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The Cost of Cheap Labor
Policymakers should acknowledge that the less-educated earn less and so use welfare more.

Immigrant day laborers in Los Angeles

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A new study by the Cato Institute attempts to make the case that the use of welfare by immigrants is not really so high or costly. The report’s lead author, Leighton Ku, was for many years a researcher at two liberal D.C. think tanks, the Center on Budget and Policy Priorities and the Urban Institute. That the libertarian Cato Institute would employ Ku is a reminder that immigration is not an issue that neatly conforms to the liberal–conservative divide. Ku’s central argument is that immigrant welfare use is not worrisome because low-income non-citizens use some programs (the ones he chooses to examine) at rates similar to or even lower than those at which citizens use them.

This is an appealing message for those who, on the right as well as the left, seek to legalize the current illegal population and to increase future immigration, but there are several problems with this analysis.

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First, even though the data were available, the authors chose to exclude a number of costly programs, including free or reduced school lunch, WIC, and subsidized and public housing. Second, welfare use by immigrants who have become U.S. citizens is not low. By comparing non-citizens with all citizens, naturalized immigrants as well as the native-born, they obscure the issue.

The third problem is the authors’ decision to look at only those with low incomes. Immigrants are 50 percent more likely to belong to that category (as defined in the report) than are natives. What matters to taxpayers is the overall rate of welfare use by immigrants, which is high, not their use of welfare relative to that of natives with the same income or education level. Because immigrants are more likely to be poor, they are significantly more likely to use welfare; if we compare only low-income immigrants and natives, we would miss this key point.

A main reason that welfare use among immigrants is higher than among natives is the low education of the former. Education is the single best predictor of income, welfare use, and socioeconomic status. In 2011, 28 percent of immigrants (ages 25 to 65) had not graduated from high school, compared with 7 percent of natives.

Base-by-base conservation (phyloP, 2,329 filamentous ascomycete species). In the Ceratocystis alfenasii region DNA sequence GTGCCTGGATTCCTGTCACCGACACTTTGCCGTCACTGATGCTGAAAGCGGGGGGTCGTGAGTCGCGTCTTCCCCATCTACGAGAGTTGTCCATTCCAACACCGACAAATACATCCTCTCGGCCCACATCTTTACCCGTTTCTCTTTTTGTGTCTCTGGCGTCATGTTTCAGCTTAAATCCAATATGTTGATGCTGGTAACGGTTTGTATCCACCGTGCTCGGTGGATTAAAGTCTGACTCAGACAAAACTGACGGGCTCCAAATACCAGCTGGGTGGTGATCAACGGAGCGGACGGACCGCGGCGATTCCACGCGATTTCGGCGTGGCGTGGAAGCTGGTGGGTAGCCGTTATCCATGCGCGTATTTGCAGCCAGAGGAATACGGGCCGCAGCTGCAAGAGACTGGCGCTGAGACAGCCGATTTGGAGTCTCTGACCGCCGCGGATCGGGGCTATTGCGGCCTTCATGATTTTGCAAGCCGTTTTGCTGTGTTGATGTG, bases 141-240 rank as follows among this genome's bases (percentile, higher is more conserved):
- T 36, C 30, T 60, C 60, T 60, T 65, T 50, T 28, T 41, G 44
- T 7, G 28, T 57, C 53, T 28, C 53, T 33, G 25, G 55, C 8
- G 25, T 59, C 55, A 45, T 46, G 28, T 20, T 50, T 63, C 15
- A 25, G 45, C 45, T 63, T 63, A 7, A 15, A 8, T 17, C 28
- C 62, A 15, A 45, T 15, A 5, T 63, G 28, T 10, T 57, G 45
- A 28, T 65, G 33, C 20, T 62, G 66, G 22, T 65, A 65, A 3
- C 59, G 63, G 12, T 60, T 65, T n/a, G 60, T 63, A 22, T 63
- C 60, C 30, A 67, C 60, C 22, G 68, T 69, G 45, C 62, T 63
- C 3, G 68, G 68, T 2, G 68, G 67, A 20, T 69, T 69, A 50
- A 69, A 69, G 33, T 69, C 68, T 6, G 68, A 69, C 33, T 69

The fourth problem with the report is that, by examining individuals rather than households, the authors obscure the high welfare-use rates associated with the children of immigrants. Because the vast majority of children (defined as those under 18 years of age) in immigrant households are U.S.-born, most researchers examine households, not individuals, to get an accurate picture of the welfare use associated with immigrants. Counting the U.S.-born children with their parents is vital, because it is the low income of immigrant parents that makes the children eligible. It is the parents who signed the children up for the programs, and the parents clearly benefit by having taxpayers provide for their children. Of course, the cost to taxpayers exists only because the parents were allowed into the country.

The importance of the decision about how to classify the children can be seen by examining Medicaid. Of all children in America on Medicaid, only 3 percent are immigrants themselves, but 30 percent of all children on Medicaid have an immigrant parent.

The graph below shows the percentages of households headed by the native-born and by immigrants (both naturalized and non-citizen) that use at least one welfare program. Welfare includes cash (TANF and SSI), food assistance (SNAP, WIC, and free school lunches), public or subsidized housing, and Medicaid. The percentage of immigrant households using welfare is a good deal higher than that of native households — 36 percent versus 24 percent. The use of food-assistance programs and Medicaid is much higher among immigrants than among natives, although the two groups are similar in their use of cash assistance.


Hispanic immigrant households in particular have a very high rate of welfare use: 50 percent. This is relevant to the current debate over amnesty, as the Department of Homeland Security estimates that about 80 percent of illegal immigrants come from Latin America.



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